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Stephen Breyer is doing a terrible job

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As I’ve noted elsewhere, the pragmatic argument for Stephen Breyer’s immediate retirement is unassailable. But if any further justification were needed for that decision, Breyer himself is providing it with his increasingly bumbling performance.

During Wednesday’s oral arguments in Dobbs, Breyer looked like a QB who was trying to throw the game to the other team. As Mark Joseph Stern points out, this probably didn’t end up mattering, given that the fix was largely if not wholly already in, but it was still a pitiful spectacle.

What Breyer did was focus his argument for not overruling Roe v. Wade on the extraordinarily weak and indeed frankly preposterous argument for not overruling the case put forth in the joint plurality opinion in Casey. That argument, crafted by Kennedy, O’Connor, and Souter, or more likely their clerks, was that the SCOTUS shouldn’t overrule a precedent under public pressure to do so, because that would make the Court look illegitimate.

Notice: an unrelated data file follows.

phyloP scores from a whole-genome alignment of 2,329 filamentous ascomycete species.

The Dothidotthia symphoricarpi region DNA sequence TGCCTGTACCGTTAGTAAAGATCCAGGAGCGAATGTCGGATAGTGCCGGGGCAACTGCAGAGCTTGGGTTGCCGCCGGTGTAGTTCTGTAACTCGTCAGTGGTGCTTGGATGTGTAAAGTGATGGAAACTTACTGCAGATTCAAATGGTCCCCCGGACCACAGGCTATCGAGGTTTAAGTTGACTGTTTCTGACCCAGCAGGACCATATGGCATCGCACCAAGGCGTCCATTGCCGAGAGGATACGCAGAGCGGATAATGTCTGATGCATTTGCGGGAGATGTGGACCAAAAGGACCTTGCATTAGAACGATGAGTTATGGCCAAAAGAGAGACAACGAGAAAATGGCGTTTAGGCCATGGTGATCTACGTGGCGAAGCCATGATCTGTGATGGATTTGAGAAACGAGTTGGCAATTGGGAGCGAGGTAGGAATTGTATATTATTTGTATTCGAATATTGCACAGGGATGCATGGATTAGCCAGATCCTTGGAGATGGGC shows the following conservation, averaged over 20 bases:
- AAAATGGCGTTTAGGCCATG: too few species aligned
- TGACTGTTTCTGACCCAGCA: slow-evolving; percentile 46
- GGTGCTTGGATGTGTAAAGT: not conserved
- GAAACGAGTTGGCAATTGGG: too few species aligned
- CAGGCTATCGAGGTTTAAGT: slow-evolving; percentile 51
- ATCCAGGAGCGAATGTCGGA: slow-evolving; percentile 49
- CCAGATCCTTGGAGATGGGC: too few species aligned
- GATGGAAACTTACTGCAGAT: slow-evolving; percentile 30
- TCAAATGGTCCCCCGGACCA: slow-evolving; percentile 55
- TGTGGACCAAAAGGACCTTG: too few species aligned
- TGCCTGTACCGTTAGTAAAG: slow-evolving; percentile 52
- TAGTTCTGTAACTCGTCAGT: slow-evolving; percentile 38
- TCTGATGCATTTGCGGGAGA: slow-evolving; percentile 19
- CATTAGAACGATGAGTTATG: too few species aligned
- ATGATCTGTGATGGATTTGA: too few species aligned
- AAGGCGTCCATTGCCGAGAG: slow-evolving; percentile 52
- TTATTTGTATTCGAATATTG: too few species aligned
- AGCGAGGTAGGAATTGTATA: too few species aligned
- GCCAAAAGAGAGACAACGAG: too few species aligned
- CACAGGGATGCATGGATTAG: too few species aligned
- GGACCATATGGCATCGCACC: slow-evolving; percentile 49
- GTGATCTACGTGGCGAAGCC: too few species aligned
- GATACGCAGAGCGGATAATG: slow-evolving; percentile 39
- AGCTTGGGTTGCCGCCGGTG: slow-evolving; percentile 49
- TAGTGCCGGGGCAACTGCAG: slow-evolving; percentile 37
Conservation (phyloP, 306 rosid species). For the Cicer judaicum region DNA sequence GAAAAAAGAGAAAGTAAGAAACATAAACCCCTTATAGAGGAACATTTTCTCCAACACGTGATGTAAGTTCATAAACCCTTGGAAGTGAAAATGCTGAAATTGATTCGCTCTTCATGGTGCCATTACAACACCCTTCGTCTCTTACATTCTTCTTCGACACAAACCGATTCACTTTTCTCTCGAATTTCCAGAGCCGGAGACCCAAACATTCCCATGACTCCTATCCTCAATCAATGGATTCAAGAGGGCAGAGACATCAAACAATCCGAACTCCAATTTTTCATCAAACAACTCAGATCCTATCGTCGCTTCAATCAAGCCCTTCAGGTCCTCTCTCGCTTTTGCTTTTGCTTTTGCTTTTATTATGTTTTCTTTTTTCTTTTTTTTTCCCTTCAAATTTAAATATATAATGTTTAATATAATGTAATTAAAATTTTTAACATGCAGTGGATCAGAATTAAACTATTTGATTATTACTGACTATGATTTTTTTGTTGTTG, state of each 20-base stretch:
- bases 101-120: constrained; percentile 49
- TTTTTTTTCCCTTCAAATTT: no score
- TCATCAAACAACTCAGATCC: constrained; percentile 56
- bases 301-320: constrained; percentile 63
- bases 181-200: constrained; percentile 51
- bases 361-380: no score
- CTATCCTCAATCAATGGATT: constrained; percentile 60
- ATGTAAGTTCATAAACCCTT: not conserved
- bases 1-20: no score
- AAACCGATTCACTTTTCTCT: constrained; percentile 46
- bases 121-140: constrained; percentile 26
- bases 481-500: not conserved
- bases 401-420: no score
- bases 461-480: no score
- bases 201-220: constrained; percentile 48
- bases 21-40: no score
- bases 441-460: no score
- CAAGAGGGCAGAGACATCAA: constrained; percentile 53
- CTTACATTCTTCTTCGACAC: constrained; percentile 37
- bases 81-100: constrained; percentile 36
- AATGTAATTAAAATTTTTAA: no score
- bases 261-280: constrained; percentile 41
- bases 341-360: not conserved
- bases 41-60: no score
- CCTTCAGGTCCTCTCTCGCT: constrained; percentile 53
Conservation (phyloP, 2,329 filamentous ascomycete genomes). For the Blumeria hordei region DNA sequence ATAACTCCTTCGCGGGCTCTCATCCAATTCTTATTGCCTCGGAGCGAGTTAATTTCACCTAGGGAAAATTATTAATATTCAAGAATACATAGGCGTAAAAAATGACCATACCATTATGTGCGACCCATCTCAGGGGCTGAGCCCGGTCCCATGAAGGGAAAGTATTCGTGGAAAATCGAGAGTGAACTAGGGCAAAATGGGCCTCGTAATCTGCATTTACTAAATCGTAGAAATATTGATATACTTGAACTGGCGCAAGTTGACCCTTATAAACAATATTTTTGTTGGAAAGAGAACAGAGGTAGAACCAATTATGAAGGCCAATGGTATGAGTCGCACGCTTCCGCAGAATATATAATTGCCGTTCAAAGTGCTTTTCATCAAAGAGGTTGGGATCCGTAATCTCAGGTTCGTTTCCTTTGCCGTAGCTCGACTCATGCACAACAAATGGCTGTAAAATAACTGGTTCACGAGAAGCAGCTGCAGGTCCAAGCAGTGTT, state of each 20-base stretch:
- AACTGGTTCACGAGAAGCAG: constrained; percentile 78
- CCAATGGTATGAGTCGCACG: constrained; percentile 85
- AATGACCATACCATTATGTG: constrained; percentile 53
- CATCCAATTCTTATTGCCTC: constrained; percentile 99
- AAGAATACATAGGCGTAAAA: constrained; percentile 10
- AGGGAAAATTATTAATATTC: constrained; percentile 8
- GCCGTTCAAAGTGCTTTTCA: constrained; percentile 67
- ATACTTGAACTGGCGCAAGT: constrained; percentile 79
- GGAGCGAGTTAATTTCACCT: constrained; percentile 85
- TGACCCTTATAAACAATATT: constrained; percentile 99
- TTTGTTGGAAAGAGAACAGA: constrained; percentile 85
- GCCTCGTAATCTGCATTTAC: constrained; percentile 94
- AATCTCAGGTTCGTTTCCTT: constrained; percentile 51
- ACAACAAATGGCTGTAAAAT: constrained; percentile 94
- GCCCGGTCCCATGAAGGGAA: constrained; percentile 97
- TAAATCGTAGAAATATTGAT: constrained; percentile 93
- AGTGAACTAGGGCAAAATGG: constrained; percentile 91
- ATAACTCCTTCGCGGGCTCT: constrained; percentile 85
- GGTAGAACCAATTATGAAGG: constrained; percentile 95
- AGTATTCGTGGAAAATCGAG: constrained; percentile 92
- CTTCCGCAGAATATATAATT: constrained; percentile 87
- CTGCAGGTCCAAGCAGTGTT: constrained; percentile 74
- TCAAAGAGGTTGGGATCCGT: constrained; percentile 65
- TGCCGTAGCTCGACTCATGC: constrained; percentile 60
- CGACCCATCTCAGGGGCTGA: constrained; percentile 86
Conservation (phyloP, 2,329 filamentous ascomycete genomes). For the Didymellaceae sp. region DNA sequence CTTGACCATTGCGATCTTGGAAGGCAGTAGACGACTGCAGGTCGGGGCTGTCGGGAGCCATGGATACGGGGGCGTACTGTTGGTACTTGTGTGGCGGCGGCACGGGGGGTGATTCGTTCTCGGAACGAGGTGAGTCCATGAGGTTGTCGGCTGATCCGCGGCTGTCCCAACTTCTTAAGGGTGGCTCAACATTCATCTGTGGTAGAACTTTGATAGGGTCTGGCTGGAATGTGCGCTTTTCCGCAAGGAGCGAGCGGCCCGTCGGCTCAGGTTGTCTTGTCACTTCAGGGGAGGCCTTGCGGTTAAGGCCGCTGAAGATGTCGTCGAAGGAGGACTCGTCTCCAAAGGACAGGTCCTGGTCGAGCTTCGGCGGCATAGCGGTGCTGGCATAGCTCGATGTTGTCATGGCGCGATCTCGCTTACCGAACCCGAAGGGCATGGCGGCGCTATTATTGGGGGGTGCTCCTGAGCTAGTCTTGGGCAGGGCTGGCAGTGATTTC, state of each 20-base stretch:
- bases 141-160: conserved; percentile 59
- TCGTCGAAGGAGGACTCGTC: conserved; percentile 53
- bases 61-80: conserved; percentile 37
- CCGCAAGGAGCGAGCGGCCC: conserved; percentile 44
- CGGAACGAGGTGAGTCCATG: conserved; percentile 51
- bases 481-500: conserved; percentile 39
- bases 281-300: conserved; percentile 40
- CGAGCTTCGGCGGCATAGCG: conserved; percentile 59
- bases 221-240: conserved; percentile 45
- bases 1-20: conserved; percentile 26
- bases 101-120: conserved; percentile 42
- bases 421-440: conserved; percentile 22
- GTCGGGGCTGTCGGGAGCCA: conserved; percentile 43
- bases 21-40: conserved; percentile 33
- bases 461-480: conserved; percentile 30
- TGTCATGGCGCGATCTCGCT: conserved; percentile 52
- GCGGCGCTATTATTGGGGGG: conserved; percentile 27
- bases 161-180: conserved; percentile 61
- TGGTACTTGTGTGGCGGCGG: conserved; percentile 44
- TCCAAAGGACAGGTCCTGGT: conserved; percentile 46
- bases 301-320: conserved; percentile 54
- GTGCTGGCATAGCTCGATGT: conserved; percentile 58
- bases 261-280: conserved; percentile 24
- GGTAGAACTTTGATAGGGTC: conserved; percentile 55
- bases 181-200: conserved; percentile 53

It’s easy to see why this particular argument appeals to Breyer, since it’s the same one he’s using to cling to his sinecure. But it’s always been an absurd argument on its face. If the SCOTUS announces to the public that it’s not reversing a precedent because doing so would give the public the impression that the Court was bowing to public pressure, then the Court is obviously doing exactly what it claims not to be doing — that is, taking public opinion into account in regard to deciding how a case ought to come out. I mean this is so self-evident that it’s a testimony to how high these people are on their own supply that they can’t see the brazenly oxymoronic structure of this particular argument.

This, in other words, is the single worst argument for not overruling Roe and Casey — and Breyer spent many tedious minutes on Wednesday making it, oblivious to the fact that he was leading with his chin. (I can only imagine what the junior members of the Court’s liberal wing were thinking when he was droning on).

Again, it probably made little or no difference at the margin, but under the circumstances it was just absurdly perverse — a kind of jurisprudential Dunning-Kruger effect in action, as this country’s liberal gerontocracy continues to dodder into the maw of revenant authoritarian ethno-nationalism.

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